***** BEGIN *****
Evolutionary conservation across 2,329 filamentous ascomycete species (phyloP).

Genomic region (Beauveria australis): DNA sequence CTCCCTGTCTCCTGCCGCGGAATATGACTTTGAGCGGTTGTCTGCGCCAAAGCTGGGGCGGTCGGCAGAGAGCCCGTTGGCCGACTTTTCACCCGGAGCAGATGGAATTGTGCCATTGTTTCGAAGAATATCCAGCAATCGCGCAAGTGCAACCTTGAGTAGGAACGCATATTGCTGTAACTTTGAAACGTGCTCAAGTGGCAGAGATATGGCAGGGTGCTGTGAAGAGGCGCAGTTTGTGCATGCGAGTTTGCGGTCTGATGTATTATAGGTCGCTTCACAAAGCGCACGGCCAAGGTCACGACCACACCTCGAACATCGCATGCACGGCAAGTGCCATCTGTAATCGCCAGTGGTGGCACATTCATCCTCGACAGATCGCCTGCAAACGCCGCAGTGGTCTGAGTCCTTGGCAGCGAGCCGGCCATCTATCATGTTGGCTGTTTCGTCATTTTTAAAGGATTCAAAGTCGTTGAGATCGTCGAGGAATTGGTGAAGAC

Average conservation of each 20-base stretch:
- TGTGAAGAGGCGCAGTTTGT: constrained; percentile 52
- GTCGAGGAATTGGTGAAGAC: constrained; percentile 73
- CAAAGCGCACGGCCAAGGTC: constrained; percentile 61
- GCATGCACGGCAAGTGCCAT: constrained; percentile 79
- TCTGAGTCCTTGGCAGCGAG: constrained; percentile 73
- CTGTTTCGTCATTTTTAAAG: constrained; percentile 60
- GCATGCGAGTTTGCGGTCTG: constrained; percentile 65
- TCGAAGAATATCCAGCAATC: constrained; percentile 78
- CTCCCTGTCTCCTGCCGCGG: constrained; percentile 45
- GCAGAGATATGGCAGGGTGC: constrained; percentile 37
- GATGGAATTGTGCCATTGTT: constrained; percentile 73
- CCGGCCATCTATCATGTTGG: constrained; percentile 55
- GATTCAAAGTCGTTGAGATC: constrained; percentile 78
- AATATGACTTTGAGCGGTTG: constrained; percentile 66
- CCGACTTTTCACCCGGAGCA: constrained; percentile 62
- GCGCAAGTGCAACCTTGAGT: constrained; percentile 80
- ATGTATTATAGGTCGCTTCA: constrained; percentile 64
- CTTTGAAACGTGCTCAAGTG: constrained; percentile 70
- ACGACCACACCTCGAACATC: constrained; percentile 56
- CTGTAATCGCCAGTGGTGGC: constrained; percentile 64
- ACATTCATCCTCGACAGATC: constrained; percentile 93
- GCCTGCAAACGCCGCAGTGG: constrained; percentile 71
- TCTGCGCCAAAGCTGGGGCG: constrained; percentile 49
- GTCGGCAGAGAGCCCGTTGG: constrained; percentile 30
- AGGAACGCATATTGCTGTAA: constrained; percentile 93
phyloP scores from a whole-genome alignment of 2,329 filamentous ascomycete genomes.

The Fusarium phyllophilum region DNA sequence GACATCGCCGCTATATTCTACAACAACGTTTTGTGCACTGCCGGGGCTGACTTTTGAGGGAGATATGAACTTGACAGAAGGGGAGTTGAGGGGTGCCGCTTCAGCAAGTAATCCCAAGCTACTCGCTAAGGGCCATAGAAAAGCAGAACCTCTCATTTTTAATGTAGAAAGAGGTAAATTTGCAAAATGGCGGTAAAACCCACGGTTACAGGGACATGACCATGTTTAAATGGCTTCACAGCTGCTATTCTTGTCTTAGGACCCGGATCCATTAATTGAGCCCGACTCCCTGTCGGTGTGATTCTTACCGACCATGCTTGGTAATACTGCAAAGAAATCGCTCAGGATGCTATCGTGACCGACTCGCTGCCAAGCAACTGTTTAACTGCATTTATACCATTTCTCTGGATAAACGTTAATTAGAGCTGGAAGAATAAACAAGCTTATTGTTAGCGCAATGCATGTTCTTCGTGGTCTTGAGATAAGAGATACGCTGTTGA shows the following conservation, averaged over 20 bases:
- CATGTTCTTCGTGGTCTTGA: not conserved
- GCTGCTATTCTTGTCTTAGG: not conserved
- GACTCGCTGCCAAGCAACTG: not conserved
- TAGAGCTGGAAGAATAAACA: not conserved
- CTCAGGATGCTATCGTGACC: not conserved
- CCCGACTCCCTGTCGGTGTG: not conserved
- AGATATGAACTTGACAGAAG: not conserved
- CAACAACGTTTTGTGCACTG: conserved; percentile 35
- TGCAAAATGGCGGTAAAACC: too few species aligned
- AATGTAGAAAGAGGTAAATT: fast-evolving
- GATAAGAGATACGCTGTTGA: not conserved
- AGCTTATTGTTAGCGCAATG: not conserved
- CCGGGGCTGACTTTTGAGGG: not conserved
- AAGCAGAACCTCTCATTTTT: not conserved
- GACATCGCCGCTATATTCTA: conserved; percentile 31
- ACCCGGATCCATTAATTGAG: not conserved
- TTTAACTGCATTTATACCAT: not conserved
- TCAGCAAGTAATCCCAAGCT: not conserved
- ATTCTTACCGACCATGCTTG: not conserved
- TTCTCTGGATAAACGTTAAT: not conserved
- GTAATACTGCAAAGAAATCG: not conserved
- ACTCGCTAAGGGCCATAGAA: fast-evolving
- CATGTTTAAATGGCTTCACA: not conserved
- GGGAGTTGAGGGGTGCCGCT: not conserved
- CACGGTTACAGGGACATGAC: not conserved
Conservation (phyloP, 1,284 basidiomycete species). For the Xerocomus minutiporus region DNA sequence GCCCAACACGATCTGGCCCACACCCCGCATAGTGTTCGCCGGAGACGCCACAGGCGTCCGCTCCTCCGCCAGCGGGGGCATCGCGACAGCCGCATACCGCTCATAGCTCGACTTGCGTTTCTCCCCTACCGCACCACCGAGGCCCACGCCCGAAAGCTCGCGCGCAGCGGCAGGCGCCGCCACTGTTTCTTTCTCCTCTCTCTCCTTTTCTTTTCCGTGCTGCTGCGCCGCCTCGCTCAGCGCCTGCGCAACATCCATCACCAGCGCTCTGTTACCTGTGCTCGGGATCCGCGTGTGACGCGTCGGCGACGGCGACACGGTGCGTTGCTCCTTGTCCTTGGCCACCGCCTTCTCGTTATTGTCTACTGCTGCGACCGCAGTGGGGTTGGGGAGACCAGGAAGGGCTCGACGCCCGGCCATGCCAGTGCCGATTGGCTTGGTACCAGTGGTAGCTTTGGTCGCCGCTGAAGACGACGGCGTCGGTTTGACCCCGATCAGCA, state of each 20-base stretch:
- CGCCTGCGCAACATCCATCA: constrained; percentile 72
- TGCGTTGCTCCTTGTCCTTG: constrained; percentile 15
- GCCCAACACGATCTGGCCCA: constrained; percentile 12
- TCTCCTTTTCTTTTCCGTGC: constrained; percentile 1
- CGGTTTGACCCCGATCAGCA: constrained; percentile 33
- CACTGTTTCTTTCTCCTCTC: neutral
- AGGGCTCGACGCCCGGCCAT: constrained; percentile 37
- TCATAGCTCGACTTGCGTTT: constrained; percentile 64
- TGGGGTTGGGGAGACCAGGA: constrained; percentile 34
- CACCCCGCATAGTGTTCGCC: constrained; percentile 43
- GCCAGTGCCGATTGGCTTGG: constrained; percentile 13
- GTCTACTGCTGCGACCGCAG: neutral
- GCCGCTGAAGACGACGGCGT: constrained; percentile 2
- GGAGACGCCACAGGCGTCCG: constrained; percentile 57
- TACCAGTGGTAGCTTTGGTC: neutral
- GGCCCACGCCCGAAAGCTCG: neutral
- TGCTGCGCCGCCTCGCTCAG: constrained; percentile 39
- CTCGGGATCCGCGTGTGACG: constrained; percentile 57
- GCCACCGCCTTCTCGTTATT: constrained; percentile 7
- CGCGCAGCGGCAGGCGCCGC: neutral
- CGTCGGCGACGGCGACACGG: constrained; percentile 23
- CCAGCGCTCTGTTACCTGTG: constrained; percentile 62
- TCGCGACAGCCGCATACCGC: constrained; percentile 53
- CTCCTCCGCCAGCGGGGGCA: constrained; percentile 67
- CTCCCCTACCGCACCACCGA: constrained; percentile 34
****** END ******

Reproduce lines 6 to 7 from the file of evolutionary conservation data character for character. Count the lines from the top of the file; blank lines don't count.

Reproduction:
- CAAAGCGCACGGCCAAGGTC: constrained; percentile 61
- GCATGCACGGCAAGTGCCAT: constrained; percentile 79